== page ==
the mmqb mailbag
Trying to Get Something Out of Nothing
the mmqb mailbag

Trying to Get Something Out of Nothing

My take on the A.J. Jenkins-Jonathan Baldwin trade, E.J. Manuel's injury and answering more of your questions
(Mark Humphrey/AP :: Bill Wippert/AP :: Doug Murray/Icon SMI)

Busy week, and the postman threw his virtual back out carrying this stack of mail to talkback@themmqb.com this morning. Thanks for the feedback, and your football thoughts. Here goes.

EVER HEAR OF THE PHRASE, 'IT'S A TRADE THAT HURTS BOTH TEAMS?' "Peter, love the new site.  Any thoughts on the Jon Baldwin-AJ Jenkins trade on Monday? After the disappointing runs they've had so far, do you think either of them end up making it through final training camp cuts?"

—Jon, Bellingham, Mass.

If I had to guess, the Niners will give Baldwin a crash course and try to get him ready to make the final 53 ... but that will entail eagerness and skill on special teams. Gut feeling is Harbaugh will keep him on the 53, have him inactive for a couple of weeks, then try to get him ready to play a role for the last 12 or 13 games. Only a gut feeling, though. Re Jenkins, seems like a practice squad stash to me. He seemed so woefully unprepared to contribute in San Francisco. He needs time to build up his confidence, wherever it's gone.

MANUEL WILL BE FINE, AND, BY THE WAY, YOU'RE NOT CURSED. "As a Buffalo Bills fan, my first reaction to learning about E.J. Manuel's 'procedure' was, 'Further proof that God hates Buffalo's sports teams.' (As if four Super Bowl losses, the Sabres' 1999 Stanley Cup loss, and the Buffalo Braves leaving town in 1978 weren't enough proof.) Do you think this "minor procedure" is going to set back both EJ's and the Bills' 2013 season? Or, as a Bills fan, is worry and regret just ingrained into my thinking?"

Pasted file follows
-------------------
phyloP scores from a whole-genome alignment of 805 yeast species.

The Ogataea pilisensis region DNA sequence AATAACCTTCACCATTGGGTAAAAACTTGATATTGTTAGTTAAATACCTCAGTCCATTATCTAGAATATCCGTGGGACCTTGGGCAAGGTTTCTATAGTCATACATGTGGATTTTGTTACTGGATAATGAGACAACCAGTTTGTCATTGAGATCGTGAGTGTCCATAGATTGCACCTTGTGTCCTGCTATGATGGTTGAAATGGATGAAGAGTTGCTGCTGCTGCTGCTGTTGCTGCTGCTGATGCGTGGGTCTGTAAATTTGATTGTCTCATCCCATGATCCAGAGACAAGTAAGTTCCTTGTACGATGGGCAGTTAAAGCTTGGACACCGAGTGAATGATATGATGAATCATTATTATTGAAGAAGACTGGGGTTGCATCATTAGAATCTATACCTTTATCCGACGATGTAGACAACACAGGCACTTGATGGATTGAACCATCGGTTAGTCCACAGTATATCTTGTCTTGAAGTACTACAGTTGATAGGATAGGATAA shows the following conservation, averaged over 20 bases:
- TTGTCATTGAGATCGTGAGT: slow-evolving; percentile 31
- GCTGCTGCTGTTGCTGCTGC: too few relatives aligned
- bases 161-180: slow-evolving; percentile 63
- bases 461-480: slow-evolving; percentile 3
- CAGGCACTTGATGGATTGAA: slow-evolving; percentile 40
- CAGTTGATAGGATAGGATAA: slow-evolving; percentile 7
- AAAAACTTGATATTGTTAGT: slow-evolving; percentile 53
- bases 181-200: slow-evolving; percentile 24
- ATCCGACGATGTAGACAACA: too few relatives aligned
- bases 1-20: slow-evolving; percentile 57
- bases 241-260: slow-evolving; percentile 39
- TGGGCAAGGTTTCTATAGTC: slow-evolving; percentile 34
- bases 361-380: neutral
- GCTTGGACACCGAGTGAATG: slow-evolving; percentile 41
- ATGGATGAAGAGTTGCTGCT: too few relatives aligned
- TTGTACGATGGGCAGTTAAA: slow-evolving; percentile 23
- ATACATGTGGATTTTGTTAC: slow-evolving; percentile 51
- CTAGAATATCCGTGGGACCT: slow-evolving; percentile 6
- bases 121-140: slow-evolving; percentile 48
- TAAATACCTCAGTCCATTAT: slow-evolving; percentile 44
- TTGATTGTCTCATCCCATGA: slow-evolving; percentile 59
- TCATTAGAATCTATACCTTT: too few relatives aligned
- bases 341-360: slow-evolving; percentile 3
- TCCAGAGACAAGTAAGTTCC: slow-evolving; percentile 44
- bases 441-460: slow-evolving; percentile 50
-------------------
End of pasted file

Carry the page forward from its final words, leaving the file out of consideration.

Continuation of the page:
—Dan, Sauquoit, N.Y.

Both, Dan. Manuel was on a fast track to the starting job, which I still think he'll earn—but he may not be there opening day, and if he is, he won't be at peak performance because of the time he'll now miss. But I learned a lot at Bills camp this summer, and I came away thinking the team's in good hands with two smart offensive coaches (Doug Marrone, Nathaniel Hackett) and Manuel. You'll be fine.

UNDERSTOOD. "You are aware of the fact that Russell Wilson needed the help of the replacement refs to beat Aaron Rodgers and the Packers last year? Please don't throw it out here as just a regular win in a regular game. And don't use it in a way to put down Aaron Rodgers and lift up Russell Wilson. It's a disrespect to a great QB who took the refs' mistake in a classy manner."

—Daniel

Oh, stop. It's not disrespectful to anyone. It's a fact. In the great record book that history records, the Seahawks beat the Packers that night. I am not making a value judgment on the win, which I believe, as you do, is tainted. The fact is, it's a Seattle victory, like it or not. And it goes down as a Wilson win over Rodgers, like it or not.